BESSEMER, Ala. (PAI)—Amazon’s labor law-breaking during the widely watched unionization vote at its giant Bessemer, Ala., warehouse earlier this year should lead to a rerun of the Retail, Wholesale and Department Store Union’s election try there, a National Labor Relations Board hearing officer ruled.

Details of her August 3 decision were not released, but RWDSU President Stuart Appelbaum announced its bottom line. Amazon promptly said it would appeal the ruling to the board’s regional director in Atlanta. That office covers Bessemer and the Birmingham area.

“Throughout the NLRB hearing, we heard compelling evidence how Amazon tried to illegally interfere with and intimidate workers as they sought to exercise their right to form a union,” he said.

“We support the hearing officer’s recommendation the NLRB set aside the election results and direct a new election. As President (Joseph) Biden reminded us earlier this year, the question of whether or not to have a union is supposed to be the workers’ decision and not the employer’s.

“Amazon’s behavior throughout the election process was despicable. Amazon cheated, they got caught, and they are being held accountable.”

RWDSU’s complaint to the NLRB, and evidence at a hearing in May, showed 23 company violations of labor law, including illegal threats to lay off 75% of the 5,600 workers, cut health benefits, and even to close the warehouse. The firm, owned by Jeff Bezos, one of the three richest people in the U.S., spent millions of dollars a day on union-busting after RWDSU’s drive began.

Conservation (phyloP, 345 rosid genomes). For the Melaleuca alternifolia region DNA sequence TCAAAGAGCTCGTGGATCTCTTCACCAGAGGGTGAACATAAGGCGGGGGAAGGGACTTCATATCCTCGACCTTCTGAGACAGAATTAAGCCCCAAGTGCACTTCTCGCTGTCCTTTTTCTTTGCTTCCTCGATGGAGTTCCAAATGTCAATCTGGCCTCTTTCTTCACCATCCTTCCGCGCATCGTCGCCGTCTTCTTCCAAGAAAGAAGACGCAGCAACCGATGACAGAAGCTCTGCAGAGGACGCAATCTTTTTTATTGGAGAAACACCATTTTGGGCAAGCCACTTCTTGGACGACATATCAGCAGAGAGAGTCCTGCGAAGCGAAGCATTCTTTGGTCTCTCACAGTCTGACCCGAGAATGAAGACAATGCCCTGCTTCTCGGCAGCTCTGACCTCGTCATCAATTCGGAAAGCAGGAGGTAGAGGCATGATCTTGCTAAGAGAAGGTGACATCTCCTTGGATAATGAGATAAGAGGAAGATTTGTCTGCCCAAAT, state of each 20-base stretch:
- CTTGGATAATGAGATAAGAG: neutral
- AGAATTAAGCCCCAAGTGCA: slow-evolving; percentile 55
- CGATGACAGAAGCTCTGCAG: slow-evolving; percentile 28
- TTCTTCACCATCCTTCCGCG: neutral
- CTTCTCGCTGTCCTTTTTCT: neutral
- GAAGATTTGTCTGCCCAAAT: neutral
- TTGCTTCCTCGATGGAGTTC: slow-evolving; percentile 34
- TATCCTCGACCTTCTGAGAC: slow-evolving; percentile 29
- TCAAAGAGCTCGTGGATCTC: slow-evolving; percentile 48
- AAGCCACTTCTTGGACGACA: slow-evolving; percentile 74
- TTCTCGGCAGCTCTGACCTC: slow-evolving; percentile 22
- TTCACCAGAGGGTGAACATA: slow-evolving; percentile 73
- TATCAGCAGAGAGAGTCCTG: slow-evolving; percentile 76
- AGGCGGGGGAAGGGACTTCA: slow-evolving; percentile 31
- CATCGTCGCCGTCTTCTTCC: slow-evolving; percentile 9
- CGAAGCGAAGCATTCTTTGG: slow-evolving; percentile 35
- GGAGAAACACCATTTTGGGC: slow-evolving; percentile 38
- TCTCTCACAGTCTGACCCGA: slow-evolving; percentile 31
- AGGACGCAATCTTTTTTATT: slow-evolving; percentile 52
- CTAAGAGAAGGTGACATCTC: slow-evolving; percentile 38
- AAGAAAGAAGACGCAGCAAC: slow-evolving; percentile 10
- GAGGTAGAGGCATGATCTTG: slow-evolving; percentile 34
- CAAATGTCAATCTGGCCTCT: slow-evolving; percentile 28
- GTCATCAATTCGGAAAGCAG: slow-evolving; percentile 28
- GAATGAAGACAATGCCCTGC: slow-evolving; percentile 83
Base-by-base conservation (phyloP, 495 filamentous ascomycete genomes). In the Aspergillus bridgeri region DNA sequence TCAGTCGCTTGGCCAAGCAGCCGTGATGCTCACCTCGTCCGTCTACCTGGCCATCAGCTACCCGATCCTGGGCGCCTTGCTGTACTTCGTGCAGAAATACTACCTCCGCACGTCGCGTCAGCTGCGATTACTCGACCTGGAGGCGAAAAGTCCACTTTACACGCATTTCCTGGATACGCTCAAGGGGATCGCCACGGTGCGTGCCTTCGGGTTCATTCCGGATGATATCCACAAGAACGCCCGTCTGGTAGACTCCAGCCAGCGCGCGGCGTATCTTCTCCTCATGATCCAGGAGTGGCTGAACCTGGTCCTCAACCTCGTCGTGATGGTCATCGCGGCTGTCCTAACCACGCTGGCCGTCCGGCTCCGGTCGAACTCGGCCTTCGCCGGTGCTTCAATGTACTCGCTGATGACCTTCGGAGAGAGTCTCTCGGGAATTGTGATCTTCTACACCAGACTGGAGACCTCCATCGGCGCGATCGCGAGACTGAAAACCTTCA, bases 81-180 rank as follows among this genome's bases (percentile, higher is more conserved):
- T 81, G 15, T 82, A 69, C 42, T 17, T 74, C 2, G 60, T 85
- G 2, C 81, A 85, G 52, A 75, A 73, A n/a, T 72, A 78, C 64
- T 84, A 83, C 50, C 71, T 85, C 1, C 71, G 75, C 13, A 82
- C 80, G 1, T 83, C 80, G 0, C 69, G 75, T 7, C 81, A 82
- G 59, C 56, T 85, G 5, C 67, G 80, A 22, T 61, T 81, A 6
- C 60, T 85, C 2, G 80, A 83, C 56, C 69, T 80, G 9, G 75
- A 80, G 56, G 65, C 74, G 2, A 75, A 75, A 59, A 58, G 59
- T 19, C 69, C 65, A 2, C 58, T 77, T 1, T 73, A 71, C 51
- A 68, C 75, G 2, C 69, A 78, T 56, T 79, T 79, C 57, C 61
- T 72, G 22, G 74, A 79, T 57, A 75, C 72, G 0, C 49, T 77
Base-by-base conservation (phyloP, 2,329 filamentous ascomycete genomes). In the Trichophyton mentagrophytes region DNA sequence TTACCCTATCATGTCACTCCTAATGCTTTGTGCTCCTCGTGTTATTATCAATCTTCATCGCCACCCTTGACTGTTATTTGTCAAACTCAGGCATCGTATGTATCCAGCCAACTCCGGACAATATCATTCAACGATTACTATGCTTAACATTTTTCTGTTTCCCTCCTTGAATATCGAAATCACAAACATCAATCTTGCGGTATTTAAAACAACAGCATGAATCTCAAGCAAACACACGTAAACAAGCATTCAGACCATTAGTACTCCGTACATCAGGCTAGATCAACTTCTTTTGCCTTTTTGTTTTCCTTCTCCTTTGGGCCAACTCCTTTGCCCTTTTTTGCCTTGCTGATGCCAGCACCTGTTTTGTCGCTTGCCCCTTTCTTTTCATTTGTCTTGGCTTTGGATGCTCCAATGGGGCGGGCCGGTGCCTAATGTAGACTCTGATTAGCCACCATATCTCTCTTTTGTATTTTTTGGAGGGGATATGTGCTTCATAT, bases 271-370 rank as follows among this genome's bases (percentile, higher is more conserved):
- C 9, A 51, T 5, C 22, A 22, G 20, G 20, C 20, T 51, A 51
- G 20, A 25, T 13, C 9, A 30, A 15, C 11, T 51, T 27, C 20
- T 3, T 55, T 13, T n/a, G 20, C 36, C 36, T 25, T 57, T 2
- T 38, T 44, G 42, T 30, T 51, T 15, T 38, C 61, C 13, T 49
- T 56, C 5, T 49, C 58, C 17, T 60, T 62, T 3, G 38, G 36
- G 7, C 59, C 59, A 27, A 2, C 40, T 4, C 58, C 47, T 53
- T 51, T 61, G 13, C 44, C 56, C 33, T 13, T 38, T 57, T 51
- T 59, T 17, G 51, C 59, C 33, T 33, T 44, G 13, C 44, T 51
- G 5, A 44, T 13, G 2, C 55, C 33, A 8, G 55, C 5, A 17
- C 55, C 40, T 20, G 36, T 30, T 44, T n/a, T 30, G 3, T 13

RWDSU also cited Amazon’s successful pressure on outside agencies for aid against the union. In one case, Amazon got Bessemer authorities to shorten traffic light timing at the parking lot exit outside the warehouse so union advocates had less time to approach workers sitting in their cars waiting for the light to change.

And Amazon convinced the Postal Service to put a mail ballot drop box under a tent, emblazoned with the company logo and erected in the parking lot.

That prompted one tweeter replying to RWDSU’s announcement to wonder how Amazon achieved that feat after Trump-named Postmaster General Louis DeJoy had yanked thousands of blue mailboxes from mostly Democratic central cities nationwide the year before, especially from majority-minority neighborhoods. The Bessemer workforce is majority Black.

Regardless of the ultimate outcome at Bessemer, where the multimillion-dollar company campaign beat RWDSU, the drive there has set off interest in unionizing among other Amazon workers.

Leading the charge: Workers at Amazon’s warehouse on Staten Island, N.Y., where the firm illegally fired a worker Christian Smalls who led a brief lunch-hour walkout last year over company failure to protect workers from the coronavirus. New York Attorney General Letitia “Tish” James is probing whether Amazon broke state labor law by firing Smalls.

Amazon also fired fellow Staten Island worker Christian Bryson after he got into a dispute with a non-walkout worker. In December, an NLRB administrative law judge ruled that firing was illegal, too.

The national publicity also prompted a much larger union, the Teamsters, to announce a multi-year plan to unionize the giant warehouse, product distributor and retailer.  ###


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